Recently I’ve been quite obsessed with Make. I think it might be the perfect tool to deal with complex software projects that consist of many different systems that are build using various languages (my team at issuu uses it to the build, test, & deploy our frontend, backend and various internal tools). However, I’ll save that rant for another blog post but given my fascination with Make I recently set out to write a Makefile for this blog.

Exporting org from Make

by Mads Hartmann - 03 Jul 2016

This blog is currently written in an awkward mix of org-mode and jekyll. Previously my work-flow has been to manually start jekyll serve -w and then export org-mode files from within emacs. This is a bit tedious and it diverges from the work-flow I’ve come to expect from my other projects where saving a file automatically triggers a rebuild.

In this blog post I’ll explain how I was able to export my org-mode files from a Makefile. You can find the entire solution on Github at mads-hartmann/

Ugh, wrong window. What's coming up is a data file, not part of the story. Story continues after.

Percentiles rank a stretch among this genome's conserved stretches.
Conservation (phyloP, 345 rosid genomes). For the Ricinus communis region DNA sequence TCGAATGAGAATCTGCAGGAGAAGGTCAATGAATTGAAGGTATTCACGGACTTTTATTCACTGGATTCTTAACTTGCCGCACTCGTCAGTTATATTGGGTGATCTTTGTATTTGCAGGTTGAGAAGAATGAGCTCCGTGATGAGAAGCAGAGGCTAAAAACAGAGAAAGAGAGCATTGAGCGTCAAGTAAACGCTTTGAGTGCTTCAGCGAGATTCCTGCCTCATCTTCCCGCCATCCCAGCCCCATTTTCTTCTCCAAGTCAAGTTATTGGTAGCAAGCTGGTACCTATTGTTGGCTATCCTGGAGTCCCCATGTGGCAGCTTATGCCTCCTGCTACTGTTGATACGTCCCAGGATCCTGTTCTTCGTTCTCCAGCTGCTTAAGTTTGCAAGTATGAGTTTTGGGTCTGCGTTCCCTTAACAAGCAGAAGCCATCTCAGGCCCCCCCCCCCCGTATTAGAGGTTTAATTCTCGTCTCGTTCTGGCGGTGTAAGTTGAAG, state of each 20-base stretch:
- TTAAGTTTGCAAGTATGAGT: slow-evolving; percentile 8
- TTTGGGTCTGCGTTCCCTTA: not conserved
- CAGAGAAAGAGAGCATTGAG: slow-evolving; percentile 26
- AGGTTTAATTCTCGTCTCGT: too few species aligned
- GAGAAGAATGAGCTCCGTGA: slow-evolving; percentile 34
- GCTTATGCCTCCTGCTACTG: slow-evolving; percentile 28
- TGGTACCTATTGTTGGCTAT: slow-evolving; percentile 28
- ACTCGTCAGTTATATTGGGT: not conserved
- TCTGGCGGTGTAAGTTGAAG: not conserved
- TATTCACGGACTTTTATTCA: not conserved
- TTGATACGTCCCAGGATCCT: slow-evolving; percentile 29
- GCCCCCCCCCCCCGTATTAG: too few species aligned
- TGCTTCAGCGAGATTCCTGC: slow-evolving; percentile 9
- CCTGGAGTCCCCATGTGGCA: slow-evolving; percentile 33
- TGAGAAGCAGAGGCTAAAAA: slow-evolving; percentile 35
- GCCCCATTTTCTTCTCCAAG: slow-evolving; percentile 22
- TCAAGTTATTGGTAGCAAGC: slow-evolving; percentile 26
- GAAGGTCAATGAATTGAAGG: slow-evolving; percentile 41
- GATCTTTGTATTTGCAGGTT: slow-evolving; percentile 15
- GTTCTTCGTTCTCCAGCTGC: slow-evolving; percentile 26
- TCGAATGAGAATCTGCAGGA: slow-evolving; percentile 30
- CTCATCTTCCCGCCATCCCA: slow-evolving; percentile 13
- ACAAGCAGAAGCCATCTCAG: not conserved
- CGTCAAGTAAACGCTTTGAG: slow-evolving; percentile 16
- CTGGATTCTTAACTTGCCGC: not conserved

Publishing from the shell

The first step was to figure out how to publish a single org-mode file from the shell. Turns out that this could be achieved fairly easily by using some of the command-line arguments that emacs provide.

emacs \
    --quick \
    --directory <path-to-org-mode> \
    --script init.el \
    --eval "(org-publish-file \"<path-to-org-file>\" nil nil)"

Lets look at each of the options:

  • --quick is used to reduce the boot time of emacs. It’s equivalent to using all of --no-init-file, --no-site-file, --no-site-lisp and --no-splash, that is, it will start a bare-bones version of emacs that doesn’t use any of your personal configuration or packages.
  • --directory adds a directory to the emacs load path. In this case I use it to add org-mode to the load path.